Insurance company to Belle: "No play, no pay."

added 3/9/2001 by Astrodamus
Saturday, March 10th

FORT LAUDERDALE, Fla. (AP) -- Orioles insurance provider gives Belle three options.

Albert Belle was placed on the 60-day disabled list Friday -- the first step to protect the Orioles' insurance coverage of his contract, which guarantees the slugger $39 million in the next three years. About 70 percent of that total will be reimbursed to the team by the insurance company, that said it won’t pay unless he suits up for the next three years. The Oriole’s, who don’t want to be left holding the bag, have also said that the way the contract reads, the insurance company is right, and said that Belle must work as part of the team in order to get paid.

A spokesman for the insurance agency said that in order for Belle to receive the remaining $39 million, he would either have to play, remain on staff as a batboy or he could toss batting practice from behind a cage. An outraged Belle started breaking plates and even slung a coffee carafe upon hearing the news from his agent while eating at a Vero Beach Denny’s. Belle hollered “They are just trying to humiliate me into retiring so they can pocket money that I earn... get.”. This is certainly a cruel twist of fate since Belle has a history of being rude to lowly bat-boy’s and BP pitchers. Ken Rosenthal (TSN) in a recent article wrote “As he would head back toward his dugout, Belle would flip his helmet to the ground, forcing the bat boy to pick it up. Didn't matter how close he was to the bat boy. Didn't matter how close he was to the dugout. Belle made a habit of showing disdain for his fellow man, and who deserved more disdain than a lowly bat boy?”

When asked which option Belle would choose, he began shaking and sweating “They know they have me over a barrel, what am I supposed to do? Throw away 39 million dollars? I’m not going to do anything but tie this up in court so long that by the time there is a ruling, I will not have to play.” Upon hearing the news, infamous attorney Johnny Cochraine made a public statement that he would like to expose the racism in this case, and wouldn’t mind taking on the insurance company as a public service and then mentioned a small service fee to cover any expenses.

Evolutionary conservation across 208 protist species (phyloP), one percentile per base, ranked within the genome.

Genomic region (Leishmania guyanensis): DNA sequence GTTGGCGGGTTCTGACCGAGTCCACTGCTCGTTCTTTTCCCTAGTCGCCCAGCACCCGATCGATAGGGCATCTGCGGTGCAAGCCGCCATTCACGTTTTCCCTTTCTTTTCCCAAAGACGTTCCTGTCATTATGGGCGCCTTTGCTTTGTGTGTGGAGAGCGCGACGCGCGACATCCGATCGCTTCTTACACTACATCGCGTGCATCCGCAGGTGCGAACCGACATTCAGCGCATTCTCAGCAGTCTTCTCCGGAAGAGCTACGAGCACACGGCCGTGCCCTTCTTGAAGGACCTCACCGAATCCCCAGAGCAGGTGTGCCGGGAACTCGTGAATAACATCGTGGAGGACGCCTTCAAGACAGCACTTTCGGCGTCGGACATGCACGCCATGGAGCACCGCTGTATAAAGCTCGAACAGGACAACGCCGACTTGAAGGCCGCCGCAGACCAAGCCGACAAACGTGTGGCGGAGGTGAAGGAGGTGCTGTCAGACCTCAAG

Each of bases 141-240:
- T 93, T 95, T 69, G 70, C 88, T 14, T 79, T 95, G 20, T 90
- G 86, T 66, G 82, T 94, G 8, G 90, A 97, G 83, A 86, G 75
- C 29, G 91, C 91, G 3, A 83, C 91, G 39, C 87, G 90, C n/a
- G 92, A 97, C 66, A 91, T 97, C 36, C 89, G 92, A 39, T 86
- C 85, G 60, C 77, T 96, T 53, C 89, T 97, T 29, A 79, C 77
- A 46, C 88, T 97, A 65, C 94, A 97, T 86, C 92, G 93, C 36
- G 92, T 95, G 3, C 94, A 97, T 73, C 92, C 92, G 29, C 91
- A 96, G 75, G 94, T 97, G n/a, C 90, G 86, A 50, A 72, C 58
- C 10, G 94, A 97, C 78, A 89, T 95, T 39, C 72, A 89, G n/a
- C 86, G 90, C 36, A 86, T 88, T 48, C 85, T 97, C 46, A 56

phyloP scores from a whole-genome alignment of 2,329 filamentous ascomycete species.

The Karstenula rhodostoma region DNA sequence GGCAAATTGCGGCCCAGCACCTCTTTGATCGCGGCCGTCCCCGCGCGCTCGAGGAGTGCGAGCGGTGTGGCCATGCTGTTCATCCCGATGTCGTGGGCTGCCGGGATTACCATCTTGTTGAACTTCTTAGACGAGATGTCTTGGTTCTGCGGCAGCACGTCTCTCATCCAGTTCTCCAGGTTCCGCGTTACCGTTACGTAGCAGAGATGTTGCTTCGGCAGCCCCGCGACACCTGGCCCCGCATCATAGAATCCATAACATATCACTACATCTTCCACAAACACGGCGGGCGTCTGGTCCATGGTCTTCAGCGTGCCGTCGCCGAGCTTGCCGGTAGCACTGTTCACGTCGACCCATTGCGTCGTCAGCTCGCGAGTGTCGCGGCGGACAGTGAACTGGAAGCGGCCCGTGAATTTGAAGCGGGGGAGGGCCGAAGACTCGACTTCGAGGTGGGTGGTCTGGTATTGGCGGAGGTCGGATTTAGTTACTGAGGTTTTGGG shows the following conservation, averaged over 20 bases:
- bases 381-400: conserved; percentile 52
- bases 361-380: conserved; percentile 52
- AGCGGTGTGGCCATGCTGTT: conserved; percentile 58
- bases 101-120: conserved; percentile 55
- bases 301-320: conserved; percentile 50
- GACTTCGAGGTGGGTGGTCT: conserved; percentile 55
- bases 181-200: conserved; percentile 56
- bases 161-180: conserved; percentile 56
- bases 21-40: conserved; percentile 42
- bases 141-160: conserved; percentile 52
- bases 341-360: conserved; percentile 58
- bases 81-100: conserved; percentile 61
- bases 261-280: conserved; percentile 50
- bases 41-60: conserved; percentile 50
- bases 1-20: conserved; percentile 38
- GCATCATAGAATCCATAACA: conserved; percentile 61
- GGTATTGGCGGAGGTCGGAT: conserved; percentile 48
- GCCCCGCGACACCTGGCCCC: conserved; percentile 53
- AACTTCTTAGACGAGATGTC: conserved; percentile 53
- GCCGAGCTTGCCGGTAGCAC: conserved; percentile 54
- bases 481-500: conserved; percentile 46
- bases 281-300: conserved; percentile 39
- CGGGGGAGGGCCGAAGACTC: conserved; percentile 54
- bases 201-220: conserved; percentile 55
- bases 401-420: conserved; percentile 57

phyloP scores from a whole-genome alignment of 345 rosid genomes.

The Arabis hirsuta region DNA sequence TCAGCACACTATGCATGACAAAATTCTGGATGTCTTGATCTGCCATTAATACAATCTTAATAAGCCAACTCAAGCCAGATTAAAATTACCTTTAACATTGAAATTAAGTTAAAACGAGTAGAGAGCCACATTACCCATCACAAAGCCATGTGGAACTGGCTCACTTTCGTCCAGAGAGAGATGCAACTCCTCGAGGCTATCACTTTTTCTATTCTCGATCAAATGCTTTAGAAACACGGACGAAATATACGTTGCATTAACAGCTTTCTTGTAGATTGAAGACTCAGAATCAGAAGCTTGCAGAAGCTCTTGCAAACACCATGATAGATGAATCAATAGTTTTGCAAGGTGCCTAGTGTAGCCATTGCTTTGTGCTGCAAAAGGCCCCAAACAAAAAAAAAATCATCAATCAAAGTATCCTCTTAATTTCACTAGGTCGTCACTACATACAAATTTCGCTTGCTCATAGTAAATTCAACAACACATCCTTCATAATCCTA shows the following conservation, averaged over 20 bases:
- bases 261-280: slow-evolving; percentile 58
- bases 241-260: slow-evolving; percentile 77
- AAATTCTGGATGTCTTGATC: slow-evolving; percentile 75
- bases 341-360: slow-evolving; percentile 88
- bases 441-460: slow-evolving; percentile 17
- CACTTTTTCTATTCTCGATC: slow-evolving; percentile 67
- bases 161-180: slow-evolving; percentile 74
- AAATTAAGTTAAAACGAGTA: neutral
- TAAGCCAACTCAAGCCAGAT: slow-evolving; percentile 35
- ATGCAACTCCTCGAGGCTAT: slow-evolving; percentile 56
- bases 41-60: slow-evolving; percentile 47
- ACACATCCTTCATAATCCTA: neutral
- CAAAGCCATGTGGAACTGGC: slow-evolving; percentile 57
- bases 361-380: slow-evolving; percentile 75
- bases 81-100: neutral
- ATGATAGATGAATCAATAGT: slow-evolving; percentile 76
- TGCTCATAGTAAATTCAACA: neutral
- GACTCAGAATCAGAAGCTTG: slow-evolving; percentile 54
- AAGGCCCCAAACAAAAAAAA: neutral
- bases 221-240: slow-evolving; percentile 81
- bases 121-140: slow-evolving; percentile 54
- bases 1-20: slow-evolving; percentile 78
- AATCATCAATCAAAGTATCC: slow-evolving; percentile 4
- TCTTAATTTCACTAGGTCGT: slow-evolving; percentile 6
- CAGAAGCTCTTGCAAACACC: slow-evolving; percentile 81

Syd Thrift, the Orioles' vice president of baseball operations, said that he thinks it would be a great thing having Albert around the clubhouse for three more years as a bat-boy. And added that it would be a humbling experience for him and could actually help erase some of the negativity that many say will hurt his chances at being inducted into the Hall of Fame when he is eligible. “Being a bat-boy is not all that hard” said 11 yr. old Jeffrey Wallace, “the only hard part is when players fling bats and stuff, I could even show him the ropes, the biggest thing he’ll have to watch out for is handing the wrong bat to the wrong player, I did that once to some guy named Carl in Boston and he snapped the bat over his knee and threw the stubby end at me, my dad really wanted to beat him up but decided not to.”

Gary Kerschopf, one of the Oriole's insurance agents, flatly denied that he ever said he would consider letting Belle off a year early if he would paint his home, his summer cottage and wash his car every week for the last year of the contract.

Baseball commissioner Bud Selig, said “Suck it up.” But when cornered by reporters he back pedaled a bit and said “Oh, I thought you were talking about the Wells/Sirotka deal.” Belle, nor Toronto’s president Paul Godfrey were amused. Johnny Cochraine has scheduled a meeting with Albert’s agent on Monday.